March 3, 2024

Film Review: Stan Lee

5 Stars
By Joseph Beyer | June 24, 2023

Not many people get to experience the God-like feeling of creating your own universe (or multiverse, as it became), but that’s exactly what happened to young Stanley Martin Lieber when he unexpectedly found himself running a comic book empire at the age of 17.

The whole true saga and more is revealed within Stan Lee, a documentary of the creator’s incredible life made with his cooperation and the Marvel archives. The 1 hour 26 minute adventure streaming on Disney+ is almost entirely narrated by Lee himself, using a wonderful combination of raw and unsentimental historical interviews alongside decades of recordings and found media.

Lee, a voracious teen reader and aspiring writer eager for work in New York City, reluctantly becomes editor of the Timely Comics publishing house. It’s here where Lee meets artists and illustrators Jack Kirby and Steve Ditko and completes a creative trilogy unlike any other. The three would later change the course of the comics industry forever when they co-created Marvel and launched dozens of the most iconic characters in art, fiction, and now films: Spider-Man, Hulk, The X-Men, and Black Panther, among many more.

Stan Lee follows Lee’s life chronologically, from his first stint in comics to his service in World War II, where he improved training manuals with comic strip learning, to falling in love with his lifelong wife Joan at first sight, to being pushed out of Marvel in 2015 after it was sold. The most interesting segments involve Lee’s intellectual awakenings about comics themselves and his journey from despising them so much that he used the pseudonym Stan Lee to protect his identity to becoming the chief evangelist for the form.

Alter-ego aside, much of the fun and delight in the documentary comes from the unique style of “re-crees” or recreations made irresistibly whacky through the use of a fantasy set of miniature action figures who act out some of the most dramatic moments in the story like tiny dolls. Kudos to art director T. Hunter McCann and miniatures artist Lacie Barker for the innovative imagineering in a story about imagination.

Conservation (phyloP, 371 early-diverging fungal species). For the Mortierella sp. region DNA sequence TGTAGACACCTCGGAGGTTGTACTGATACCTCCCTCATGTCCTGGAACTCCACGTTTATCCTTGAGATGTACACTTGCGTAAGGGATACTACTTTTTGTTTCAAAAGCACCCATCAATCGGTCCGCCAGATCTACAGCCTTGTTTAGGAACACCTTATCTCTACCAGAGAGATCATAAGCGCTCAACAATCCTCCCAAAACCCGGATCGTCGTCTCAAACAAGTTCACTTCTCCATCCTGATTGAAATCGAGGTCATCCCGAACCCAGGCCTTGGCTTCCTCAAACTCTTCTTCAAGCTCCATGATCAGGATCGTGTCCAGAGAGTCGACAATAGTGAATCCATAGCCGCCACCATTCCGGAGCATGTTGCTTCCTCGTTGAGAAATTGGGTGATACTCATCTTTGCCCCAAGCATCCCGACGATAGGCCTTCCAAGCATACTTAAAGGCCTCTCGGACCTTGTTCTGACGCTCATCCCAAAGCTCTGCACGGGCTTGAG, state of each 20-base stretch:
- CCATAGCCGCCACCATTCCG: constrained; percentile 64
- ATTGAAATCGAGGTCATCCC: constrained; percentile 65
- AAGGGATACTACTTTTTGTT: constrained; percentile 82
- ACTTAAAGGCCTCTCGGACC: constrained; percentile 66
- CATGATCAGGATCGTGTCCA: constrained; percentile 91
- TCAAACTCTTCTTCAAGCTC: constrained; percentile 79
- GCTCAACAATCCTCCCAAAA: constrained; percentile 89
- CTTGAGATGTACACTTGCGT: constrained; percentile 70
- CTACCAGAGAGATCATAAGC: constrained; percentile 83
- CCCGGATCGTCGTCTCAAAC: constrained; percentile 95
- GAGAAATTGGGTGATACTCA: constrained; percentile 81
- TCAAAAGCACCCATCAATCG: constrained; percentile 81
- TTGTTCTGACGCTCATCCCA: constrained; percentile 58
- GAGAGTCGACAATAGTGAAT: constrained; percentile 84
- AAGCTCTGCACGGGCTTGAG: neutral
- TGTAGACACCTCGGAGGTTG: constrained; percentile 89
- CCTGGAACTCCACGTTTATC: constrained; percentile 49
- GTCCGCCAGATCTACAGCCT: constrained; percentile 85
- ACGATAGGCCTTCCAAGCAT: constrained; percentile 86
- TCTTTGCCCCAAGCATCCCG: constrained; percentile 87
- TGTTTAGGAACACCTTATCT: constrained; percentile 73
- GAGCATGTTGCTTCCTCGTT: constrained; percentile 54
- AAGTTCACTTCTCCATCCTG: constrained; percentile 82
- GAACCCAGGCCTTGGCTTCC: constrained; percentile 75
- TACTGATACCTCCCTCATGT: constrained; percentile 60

Director David Gelb (Jiro Dreams of Sushi) helms a moving portrait of a uniquely American artist. By placing Lee’s work in the context of social and political calls to action, the director makes a case for how truly innovative Lee was in creating challenging characters who blur the lines of good and evil and address the unease of wars, bigotry, gender inequality, and xenophobia of all kinds. (Think the mutants of X-Men, tortured by society for being different.)

Marvel’s famous mantra, “with great power comes great responsibility,” sums some of the film up but can’t quite explain the enduring power fans feel for Lee’s work…or how he reinvented pop culture with heroes that were relatable and somehow normal. (Lee describes that unexplainable character magic as “fairy tales for older people.”)

You don’t have to be a Marvel nerd to fall in love with Stan Lee, but it will enhance your experience. Like all great documentaries, the story is accessible, and you will learn a lot. I suspect you’ll be drawn in by the man himself and his rebellious vision for a world of make-believe that teaches us about ourselves.

Now available exclusively on Disney+ and made with the corporate cooperation of Marvel, this version of Lee’s life story is not without controversy. It leaves a long-standing conflict between Lee and artists Kirby and Ditko with a tidier ending than in real life. (Kirby’s son Neal has posted a rebuttal of the documentary on Twitter.)


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